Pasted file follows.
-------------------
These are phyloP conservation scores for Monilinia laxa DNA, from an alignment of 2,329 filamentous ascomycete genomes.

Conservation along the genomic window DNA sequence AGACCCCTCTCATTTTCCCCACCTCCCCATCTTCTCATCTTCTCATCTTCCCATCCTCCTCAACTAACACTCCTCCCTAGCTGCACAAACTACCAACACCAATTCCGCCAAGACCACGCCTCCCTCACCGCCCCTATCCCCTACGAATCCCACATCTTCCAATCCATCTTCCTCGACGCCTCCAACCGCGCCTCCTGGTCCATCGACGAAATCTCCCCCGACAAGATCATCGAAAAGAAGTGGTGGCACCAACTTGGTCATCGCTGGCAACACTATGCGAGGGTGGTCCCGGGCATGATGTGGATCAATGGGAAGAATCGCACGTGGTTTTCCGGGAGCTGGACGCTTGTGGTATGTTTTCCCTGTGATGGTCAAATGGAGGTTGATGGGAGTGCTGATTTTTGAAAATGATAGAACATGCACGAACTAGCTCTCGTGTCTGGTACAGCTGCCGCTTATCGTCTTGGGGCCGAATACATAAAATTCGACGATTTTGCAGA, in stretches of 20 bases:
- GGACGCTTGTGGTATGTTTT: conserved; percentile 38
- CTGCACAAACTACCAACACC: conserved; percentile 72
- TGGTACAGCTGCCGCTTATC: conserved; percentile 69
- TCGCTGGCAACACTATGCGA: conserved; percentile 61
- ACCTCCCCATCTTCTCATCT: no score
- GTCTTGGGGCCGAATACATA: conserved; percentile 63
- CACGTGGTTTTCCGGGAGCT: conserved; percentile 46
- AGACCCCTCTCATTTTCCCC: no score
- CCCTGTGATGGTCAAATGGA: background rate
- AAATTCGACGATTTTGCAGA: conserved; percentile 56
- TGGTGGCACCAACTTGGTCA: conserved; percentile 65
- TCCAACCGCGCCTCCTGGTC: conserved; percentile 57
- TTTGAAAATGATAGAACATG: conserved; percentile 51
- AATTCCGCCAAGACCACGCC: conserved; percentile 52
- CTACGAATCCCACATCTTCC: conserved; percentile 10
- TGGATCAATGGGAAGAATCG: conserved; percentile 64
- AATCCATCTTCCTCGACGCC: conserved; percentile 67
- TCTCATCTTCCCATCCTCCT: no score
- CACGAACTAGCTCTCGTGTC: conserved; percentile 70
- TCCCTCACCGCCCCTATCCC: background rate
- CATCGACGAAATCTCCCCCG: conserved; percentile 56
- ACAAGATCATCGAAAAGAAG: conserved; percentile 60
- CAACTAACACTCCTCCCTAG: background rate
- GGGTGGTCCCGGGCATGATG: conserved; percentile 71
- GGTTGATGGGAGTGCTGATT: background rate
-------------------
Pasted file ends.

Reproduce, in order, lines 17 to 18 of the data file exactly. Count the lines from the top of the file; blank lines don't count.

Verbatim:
- CTACGAATCCCACATCTTCC: conserved; percentile 10
- TGGATCAATGGGAAGAATCG: conserved; percentile 64